The new iMac 24-inch is beautiful, so why is Apple forcing me to add an ugly peripheral?

The iMac 24-inch (2021) has VERY limited ports, and you're the one who has to solve that problem

Apple iMac 2021
(Image credit: Apple)

The new iMac 24-inch (2021) has blown people away with its ultra-slim, ultra-colourful design. It's a gorgeous computer, and managed make the biggest splash in an event that debuted a whole new Apple product in the form of Apple AirTag, and included a bit of a revolution for the iPad Pro (2021) with its new screen and M1 processor. That's damn impressive.

But the cheapest model only has two USB-C/Thunderbolt ports for connectivity – that's it for data. Two ports total. While the next model up in the range adds two more USB-C ports, that's still a complete lack of support for any accessories with older connection types.

Apple's problem is obvious: the incredible 11.5mm thinness that makes it look so good is simply not deep enough for a regular USB Type-A connector. I just measured one on my desk, and it's 12.5mm, and that doesn't include the bits you'd need to plug it into.

It has this problem with the 3.5mm headphone jack too, but Apple moved that over to the side of the iMac, solving the problem. Moving the USB ports to the side would lead to some extraordinarily ugly cabling, so I can see why it wouldn't want to do that.

But the end result is still annoying: you need to add some kind of adapter if you want USB Type-A, or an SD card reader and so on. The cheaper iMac model doesn't include the Ethernet connection on the power brick that the more expensive version does, either.

So the adapter is something of a hidden cost to buying this iMac if you have lots of accessories you want it to work with. Bear in mind that the previous iMac was pretty damn healthy for ports, so if someone wants this iMac as a straight replacement for an old model, they're going to find themselves with lots of cables with nowhere to go.

So you have to buy an adapter. Fine, I'll commit to that… but why are they all so ugly? The options on Apple's site are okay looking if you barely need any ports, and nasty black boxes if they do include a decent number of connections.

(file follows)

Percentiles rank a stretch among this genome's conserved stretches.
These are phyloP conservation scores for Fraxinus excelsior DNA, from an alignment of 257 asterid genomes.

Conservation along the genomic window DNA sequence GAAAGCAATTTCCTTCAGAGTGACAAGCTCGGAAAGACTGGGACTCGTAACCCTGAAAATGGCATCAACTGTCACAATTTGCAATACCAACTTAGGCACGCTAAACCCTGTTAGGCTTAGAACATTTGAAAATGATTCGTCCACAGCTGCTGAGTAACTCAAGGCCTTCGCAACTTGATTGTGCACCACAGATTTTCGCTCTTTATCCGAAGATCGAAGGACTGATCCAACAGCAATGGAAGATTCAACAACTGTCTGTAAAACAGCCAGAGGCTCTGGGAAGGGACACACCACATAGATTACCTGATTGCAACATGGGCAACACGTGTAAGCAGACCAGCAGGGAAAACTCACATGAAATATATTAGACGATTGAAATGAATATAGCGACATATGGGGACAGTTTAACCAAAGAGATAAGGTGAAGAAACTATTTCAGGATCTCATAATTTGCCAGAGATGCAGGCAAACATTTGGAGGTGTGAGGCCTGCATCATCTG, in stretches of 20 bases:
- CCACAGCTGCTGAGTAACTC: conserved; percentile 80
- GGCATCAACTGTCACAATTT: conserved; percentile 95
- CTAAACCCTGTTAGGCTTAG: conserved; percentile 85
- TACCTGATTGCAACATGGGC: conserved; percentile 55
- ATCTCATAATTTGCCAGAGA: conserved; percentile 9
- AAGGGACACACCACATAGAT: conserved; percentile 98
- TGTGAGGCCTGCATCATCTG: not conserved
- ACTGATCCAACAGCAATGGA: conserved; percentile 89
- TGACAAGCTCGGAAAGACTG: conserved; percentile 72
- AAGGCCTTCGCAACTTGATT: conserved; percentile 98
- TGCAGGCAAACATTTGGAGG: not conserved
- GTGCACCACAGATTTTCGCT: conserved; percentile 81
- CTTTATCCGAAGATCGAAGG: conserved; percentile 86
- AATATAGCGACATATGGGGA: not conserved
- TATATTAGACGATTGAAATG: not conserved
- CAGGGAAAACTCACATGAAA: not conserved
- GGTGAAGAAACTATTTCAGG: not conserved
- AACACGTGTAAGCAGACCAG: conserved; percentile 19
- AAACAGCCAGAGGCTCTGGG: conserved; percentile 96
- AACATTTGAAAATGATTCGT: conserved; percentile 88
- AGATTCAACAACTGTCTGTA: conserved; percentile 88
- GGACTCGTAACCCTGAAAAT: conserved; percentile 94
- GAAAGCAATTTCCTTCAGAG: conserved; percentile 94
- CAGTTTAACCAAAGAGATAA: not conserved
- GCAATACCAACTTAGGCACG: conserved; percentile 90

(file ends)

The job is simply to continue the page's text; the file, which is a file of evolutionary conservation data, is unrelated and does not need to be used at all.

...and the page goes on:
CalDigit Thunderbolt dock

This is the most comprehensive option that Apple sells. Not exactly an aesthetic match for your iMac.

(Image credit: CalDigit)

I'm buying a gorgeous new computer, and I accept that it being such a cool design means I'll need an adapter for ports… and now I've got some dark lump on my desk interfering with the look.

If Apple had made (or worked with another company) on a sleek USB-C/Thunderbolt dock in the same colour finishes as the iMac, that fits neatly to the stand, then hey – the cost is frustrating, but it doesn't spoil the look. That's a satisfactory solution.

But a look through the dock options on the Apple Store – the products you can buy along with your iMac – makes it feel like no one at Apple cares about consistent aesthetics, which is clearly not the case.

You can buy different dock options from other companies, of course, but most people will want to buy along with their computer, trusting in Apple's quality control for the products it sells. And even if you do look elsewhere, there's nothing that actually looks good enough for these iMacs.

It's such a sharp bubble burst to get this incredible-looking machine set up on your desk, and then to have to attach something that looks like a modem from 1998. For a design so radical, I wish Apple had committed to keeping it that way for people who can't commit to a totally wireless future yet.

Matthew Bolton

Matt is T3's former AV and Smart Home Editor (UK), master of all things audiovisual, overseeing our TV, speakers and headphones coverage. He also covered smart home products and large appliances, as well as our toys and games articles. He's can explain both what Dolby Vision IQ is and why the Lego you're building doesn't fit together the way the instructions say, so is truly invaluable. Matt has worked for tech publications for over 10 years, in print and online, including running T3's print magazine and launching its most recent redesign. He's also contributed to a huge number of tech and gaming titles over the years. Say hello if you see him roaming the halls at CES, IFA or Toy Fair. Matt now works for our sister title TechRadar.